Almost 600,000 Australians lost their jobs in April amid coronavirus restrictions

May 14, 2020

By SBS Australia

Prime Minister Scott Morrison says it is heartbreaking to see so many Australians out of work after new figures revealed almost 600,000 people lost their jobs in April.

There were 594,300 jobs lost during the month of April, with a decrease of 220,500 jobs in full-time work and 373,800 people in part-time employment, figures from the Australian Bureau of Statistics showed on Thursday.

The rise in the unemployment rate to 6.2 per cent- from 5.2 per cent in March - reflects the full monthly impact of strict coronavirus social distancing measures imposed in late-March which led to widespread business closures.

Mr Morrison said it was important people support each other and seek hope in the prospect of a recovery.

"Almost 600,000 Australians losing work can disappoint that hope, it can break hearts," he told reporters on Thursday.

"But it's important as a country that we stand firm and stand together."

 

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Scott Morrison speaks during a press conference following a national cabinet meeting.

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Mr Morrison said there was more economic pain to come in the short-term.

"When I left university we went into the last recession. I remember friends and family who lost jobs and couldn't get jobs," he said.

"It was hard. This is harder. We haven't seen this before."

 

People are seen waiting in line at the Prahran Centrelink office in Melbourne.

People are seen waiting in line at the Prahran Centrelink office in Melbourne.

AAP

 

However, Mr Morrison said Australia was well placed to claw its way out of the doldrums.

"Despite Australians hurting today, they can look forward knowing on the basis of our national character, ingenuity and resolution, that we will see those better days." 

Treasurer Josh Frydenberg said it was a "tough day" but the government was prepared for the bad news.

"Today's unemployment numbers reveal the real and painful economic impact of the coronavirus," he told reporters on Thursday.

"This reiterates why our financial commitments to respond to the coronavirus were and are so important."

Mr Frydenberg said Treasury figures showed the unemployment rate could still peak as high as 10 per cent. 

Without the government's JobKeeper program it could have been as high as 15 per cent, he added. 

Opposition leader Anthony Albanese said the latest unemployment figures were "devastating" and urged the government to do more to help vulnerable sectors.

 

Opposition leader Anthony Albanese said the spike in unemployment was devastating.

Opposition leader Anthony Albanese said the spike in unemployment was devastating.

AAP

 

"They are all people with families, with a need to put food on the table for their family and their kids," he told reporters.

"Our casual employees, people in whole sectors like the arts and entertainment sector aren't getting the support that they need. The government needs to respond to this."

Economists had, on average, expected the unemployment rate to jump to 8.2 per cent with around 575,000 jobs lost in the month.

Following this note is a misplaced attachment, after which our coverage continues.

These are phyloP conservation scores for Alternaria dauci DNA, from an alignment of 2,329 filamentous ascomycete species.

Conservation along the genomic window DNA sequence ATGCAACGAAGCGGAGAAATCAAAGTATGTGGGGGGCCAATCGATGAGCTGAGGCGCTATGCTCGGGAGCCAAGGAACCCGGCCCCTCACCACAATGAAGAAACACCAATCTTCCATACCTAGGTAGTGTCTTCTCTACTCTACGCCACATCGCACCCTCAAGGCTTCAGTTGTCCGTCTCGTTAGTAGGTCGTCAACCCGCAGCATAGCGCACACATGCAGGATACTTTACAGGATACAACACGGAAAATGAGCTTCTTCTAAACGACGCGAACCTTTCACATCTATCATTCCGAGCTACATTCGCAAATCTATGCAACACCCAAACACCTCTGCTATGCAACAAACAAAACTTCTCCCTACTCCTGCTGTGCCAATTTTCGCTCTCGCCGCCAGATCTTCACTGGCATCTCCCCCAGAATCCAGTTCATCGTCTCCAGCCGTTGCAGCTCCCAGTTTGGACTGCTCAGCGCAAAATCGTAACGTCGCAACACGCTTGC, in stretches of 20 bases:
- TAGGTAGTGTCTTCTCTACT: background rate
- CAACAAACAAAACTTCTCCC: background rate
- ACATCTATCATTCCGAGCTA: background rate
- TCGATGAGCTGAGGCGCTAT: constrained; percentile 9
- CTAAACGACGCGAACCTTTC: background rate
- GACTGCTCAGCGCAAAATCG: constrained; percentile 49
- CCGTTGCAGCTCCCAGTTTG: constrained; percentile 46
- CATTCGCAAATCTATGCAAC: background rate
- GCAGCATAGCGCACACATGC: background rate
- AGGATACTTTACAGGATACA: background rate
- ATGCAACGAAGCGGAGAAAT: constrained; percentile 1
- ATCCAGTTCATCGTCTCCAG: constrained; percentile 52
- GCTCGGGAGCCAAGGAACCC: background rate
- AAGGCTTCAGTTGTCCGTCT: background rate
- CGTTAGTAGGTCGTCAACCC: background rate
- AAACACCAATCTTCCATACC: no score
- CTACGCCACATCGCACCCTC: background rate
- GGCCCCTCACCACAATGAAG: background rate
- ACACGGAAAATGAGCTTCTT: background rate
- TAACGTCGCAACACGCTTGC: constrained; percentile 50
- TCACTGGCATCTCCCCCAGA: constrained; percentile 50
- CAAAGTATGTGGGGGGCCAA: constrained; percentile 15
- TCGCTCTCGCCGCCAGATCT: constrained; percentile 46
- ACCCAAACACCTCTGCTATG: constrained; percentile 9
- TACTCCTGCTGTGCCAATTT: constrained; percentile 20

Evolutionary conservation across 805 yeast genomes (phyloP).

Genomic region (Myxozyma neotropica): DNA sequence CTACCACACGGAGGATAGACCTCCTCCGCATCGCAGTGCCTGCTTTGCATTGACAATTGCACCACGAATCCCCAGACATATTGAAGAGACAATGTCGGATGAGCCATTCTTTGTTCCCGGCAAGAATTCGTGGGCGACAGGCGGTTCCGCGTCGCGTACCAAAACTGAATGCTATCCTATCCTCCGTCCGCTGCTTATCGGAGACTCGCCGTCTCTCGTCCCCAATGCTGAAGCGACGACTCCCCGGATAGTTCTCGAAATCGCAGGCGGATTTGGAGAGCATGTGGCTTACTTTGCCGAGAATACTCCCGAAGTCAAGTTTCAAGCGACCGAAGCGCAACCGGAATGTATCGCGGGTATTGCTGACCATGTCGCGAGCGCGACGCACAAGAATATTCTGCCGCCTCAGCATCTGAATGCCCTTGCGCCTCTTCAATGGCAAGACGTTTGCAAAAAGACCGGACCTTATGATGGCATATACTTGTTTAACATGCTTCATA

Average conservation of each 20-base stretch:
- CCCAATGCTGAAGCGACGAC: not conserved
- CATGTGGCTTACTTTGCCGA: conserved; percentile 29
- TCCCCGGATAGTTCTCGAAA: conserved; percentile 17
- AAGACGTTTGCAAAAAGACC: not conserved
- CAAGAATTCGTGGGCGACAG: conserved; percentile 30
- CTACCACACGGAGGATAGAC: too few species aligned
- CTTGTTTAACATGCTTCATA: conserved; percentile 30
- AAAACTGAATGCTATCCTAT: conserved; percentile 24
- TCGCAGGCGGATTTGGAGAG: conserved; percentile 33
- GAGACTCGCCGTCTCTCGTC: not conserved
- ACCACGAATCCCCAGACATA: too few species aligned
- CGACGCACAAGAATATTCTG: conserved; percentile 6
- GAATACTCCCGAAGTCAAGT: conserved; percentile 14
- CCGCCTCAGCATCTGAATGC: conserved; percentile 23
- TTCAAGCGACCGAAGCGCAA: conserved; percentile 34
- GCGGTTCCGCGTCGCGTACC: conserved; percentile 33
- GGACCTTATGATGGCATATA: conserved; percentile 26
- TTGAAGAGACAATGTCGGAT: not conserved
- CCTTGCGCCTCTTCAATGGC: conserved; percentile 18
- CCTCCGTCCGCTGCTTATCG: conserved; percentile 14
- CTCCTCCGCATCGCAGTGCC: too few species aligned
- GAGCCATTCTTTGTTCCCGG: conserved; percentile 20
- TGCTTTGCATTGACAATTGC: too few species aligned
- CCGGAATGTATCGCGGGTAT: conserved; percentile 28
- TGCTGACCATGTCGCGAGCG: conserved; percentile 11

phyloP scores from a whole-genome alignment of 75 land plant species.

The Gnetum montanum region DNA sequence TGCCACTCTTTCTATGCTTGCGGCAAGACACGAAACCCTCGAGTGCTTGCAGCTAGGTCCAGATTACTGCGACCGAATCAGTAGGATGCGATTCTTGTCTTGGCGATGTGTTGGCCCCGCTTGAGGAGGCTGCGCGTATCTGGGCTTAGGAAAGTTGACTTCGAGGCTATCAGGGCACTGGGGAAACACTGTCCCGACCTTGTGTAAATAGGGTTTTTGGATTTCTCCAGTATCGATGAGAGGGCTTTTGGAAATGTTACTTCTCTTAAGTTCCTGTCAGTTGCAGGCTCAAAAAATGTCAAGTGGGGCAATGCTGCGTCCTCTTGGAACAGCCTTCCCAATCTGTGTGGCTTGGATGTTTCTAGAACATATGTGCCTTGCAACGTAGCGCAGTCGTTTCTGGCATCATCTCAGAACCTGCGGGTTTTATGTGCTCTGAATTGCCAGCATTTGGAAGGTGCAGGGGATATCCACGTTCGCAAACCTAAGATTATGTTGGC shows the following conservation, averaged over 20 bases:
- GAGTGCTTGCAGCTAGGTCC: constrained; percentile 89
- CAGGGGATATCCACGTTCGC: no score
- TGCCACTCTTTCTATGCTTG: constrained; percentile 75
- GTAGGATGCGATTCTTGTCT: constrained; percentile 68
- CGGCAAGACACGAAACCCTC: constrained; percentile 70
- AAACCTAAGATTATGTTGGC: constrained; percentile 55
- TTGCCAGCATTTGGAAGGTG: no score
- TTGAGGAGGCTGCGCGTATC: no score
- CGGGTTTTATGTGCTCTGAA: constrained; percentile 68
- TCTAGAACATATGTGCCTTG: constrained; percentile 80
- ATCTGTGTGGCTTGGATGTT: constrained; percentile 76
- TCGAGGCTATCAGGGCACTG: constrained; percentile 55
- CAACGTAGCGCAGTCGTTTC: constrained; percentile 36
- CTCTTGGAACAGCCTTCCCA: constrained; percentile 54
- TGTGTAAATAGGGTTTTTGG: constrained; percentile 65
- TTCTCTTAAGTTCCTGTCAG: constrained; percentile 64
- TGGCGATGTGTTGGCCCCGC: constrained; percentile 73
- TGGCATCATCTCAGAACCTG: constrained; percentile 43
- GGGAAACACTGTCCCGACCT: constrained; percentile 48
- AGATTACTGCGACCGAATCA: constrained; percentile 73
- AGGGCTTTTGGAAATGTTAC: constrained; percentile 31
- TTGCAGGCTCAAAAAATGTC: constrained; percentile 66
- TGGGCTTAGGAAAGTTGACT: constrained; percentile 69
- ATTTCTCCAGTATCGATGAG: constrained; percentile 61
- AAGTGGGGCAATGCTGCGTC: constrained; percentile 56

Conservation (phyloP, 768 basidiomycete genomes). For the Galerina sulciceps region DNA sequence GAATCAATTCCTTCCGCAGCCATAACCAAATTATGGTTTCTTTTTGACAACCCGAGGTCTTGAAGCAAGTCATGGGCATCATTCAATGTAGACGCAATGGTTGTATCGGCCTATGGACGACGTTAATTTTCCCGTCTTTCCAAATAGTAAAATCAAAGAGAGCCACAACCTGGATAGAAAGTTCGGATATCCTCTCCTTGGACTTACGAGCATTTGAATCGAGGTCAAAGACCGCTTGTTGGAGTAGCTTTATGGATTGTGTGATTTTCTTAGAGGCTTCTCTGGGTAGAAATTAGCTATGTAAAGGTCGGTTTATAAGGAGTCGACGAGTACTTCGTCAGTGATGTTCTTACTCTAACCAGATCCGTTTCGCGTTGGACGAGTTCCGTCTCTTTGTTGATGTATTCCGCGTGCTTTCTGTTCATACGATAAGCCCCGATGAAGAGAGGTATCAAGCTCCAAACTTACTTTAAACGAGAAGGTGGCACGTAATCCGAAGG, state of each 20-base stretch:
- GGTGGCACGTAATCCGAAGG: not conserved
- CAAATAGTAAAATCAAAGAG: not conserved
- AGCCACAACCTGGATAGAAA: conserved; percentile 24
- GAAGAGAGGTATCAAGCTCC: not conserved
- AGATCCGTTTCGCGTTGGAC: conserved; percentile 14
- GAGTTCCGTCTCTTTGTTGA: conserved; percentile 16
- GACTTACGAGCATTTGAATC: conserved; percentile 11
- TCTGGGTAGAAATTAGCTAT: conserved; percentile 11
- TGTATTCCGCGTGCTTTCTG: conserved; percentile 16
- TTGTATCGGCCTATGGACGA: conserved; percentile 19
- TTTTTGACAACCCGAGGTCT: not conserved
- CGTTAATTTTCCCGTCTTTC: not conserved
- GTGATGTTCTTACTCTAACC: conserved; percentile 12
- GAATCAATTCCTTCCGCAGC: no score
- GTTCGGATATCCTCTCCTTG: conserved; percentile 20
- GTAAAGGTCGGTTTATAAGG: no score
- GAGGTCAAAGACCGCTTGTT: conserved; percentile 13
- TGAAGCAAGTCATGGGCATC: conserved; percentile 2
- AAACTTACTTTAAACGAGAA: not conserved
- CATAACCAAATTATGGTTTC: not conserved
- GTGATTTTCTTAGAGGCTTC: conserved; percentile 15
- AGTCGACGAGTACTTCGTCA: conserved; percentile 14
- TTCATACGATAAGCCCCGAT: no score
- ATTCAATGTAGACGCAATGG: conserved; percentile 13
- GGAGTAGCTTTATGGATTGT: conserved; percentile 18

However, the participation rate - or the percentage of people looking for work, dropped sharply by 2.4 percentage points to 63.5 per cent, reflecting the weak job market conditions.

This was underlined by the underemployment rate jumping 4.9 percentage points to 13.7 per cent and the under-utilisation rate - or the rate of people looking for more working hours - also spiking 5.9 percentage points to 19.9 per cent.

'You have to learn a lot'

Before the coronavirus, physiotherapist Zac McKay worked two jobs, splitting his time between a private practice and the Manly Sea Eagles' under-20 NRL team.

However, things quickly changed when lockdown measures began.

“Once the stage one lockdown started to happen, obviously patient numbers started to fall and the clinic I worked for let me go,” he said.

“Obviously with my professional sports role, with the team not allowed to play any games they also had to stand me down.

“Within four weeks all my income had dried up.”

 

Zac McKay

Zac McKay

SBS News

 

Not eligible for JobKeeper, Mr McKay was forced to think outside the box to find a new source of income.

“Once we got over the shock of losing everything, we came up with the idea of starting a mobile physiotherapy clinic,” he said.

“You’re forced into a position where you have to learn a lot in a very short period and dealing with the financial stresses of starting a new business is actually quite challenging.

“It has been a tough time but also you learn things that you didn’t think you were capable of doing."

State by state

The biggest rise in unemployment was in Tasmania, where the jobless rate rose to 6.2 per cent - in line with the national rate - from 4.9 per cent.

Queensland hit 6.8 per cent, from 5.7 per cent, while NSW rose to 6.0 per cent, from 4.9 per cent.

Victoria's jobless rate also rose to 6 per cent from 5.2 per cent, South Australia hit 7.2 per cent from 6.3 per cent, Western Australia 6 per cent from 5.4 per cent, Northern Territory 6 per cent from 5.5 per cent, while the Australian Capital Territory rose to 4.2 per cent from 3.2 per cent.

As it stands, South Australia now has the highest unemployment rate in the country, although Queensland is not far behind, while the ACT has the lowest.

 

The post about “Almost 600,000 Australians lost their jobs in April amid coronavirus restrictions" appeared first on the SBS Australia website.

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